I found a young elder tree (Sambucus nigra) today growing in the fork of the trunk of the wild service tree (Sorbus torminalis) just outside our house.
The elder has found sufficient nourishment and water trapped in the trifurcation of the trunk to grow well in it its first season and it may persist for some years.
The fork in the wild service is at chest height and came into being when the single stem of the young tree (which I grew from seed sown about 1974) was toppled by a bright blue weevil called Rhynchites caerulea. These cut right round the young green shoot which topples over and usually falls to the ground. The adult weevils lay their eggs in these fallen shoots which subsequently feed their larvae.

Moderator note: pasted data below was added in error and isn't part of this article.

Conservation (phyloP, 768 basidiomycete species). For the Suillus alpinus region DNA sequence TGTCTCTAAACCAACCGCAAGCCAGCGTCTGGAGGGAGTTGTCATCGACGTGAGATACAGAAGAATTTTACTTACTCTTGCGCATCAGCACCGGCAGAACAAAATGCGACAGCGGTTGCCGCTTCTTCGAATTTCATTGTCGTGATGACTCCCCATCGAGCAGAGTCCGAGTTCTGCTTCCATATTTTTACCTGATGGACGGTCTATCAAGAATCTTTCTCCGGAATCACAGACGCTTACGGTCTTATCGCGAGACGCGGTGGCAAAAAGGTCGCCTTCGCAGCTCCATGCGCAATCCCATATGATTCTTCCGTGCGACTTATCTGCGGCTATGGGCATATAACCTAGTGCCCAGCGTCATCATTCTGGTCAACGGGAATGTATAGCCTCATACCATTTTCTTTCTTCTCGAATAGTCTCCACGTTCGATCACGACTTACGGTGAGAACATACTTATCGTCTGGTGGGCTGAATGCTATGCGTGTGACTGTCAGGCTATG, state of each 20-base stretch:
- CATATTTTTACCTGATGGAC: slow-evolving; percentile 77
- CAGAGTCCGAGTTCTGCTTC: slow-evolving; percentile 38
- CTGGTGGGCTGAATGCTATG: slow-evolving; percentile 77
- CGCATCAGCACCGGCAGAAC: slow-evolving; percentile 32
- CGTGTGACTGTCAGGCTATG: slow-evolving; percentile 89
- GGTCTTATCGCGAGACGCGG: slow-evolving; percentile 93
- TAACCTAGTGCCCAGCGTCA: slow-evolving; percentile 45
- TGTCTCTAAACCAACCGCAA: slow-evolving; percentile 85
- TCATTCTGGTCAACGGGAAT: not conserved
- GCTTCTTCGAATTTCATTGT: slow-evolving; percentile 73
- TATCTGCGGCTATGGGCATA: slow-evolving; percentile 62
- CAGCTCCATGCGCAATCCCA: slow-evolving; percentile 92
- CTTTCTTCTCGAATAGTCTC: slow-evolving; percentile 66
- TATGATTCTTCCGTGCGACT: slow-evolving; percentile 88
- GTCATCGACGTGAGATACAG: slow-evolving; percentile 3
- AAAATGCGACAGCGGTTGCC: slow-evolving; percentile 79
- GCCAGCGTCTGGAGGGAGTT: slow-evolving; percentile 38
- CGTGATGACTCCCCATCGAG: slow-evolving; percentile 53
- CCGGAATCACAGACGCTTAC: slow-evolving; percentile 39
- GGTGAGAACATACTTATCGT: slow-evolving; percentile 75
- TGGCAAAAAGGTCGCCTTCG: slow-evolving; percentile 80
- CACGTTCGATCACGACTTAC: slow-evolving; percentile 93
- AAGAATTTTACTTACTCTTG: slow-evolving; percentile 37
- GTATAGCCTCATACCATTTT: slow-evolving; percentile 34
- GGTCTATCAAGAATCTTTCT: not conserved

The following year two or three stems arise from the damaged maiden in the absence of a leading bud and this creates the fork. As leaves and water, not to mention baby elders, gather in the fork it makes a weak point from which decay can easily get into the centre of the trunk and ultimately bring about the death of the tree.
So it goes (as Kurt Vonnegut would say).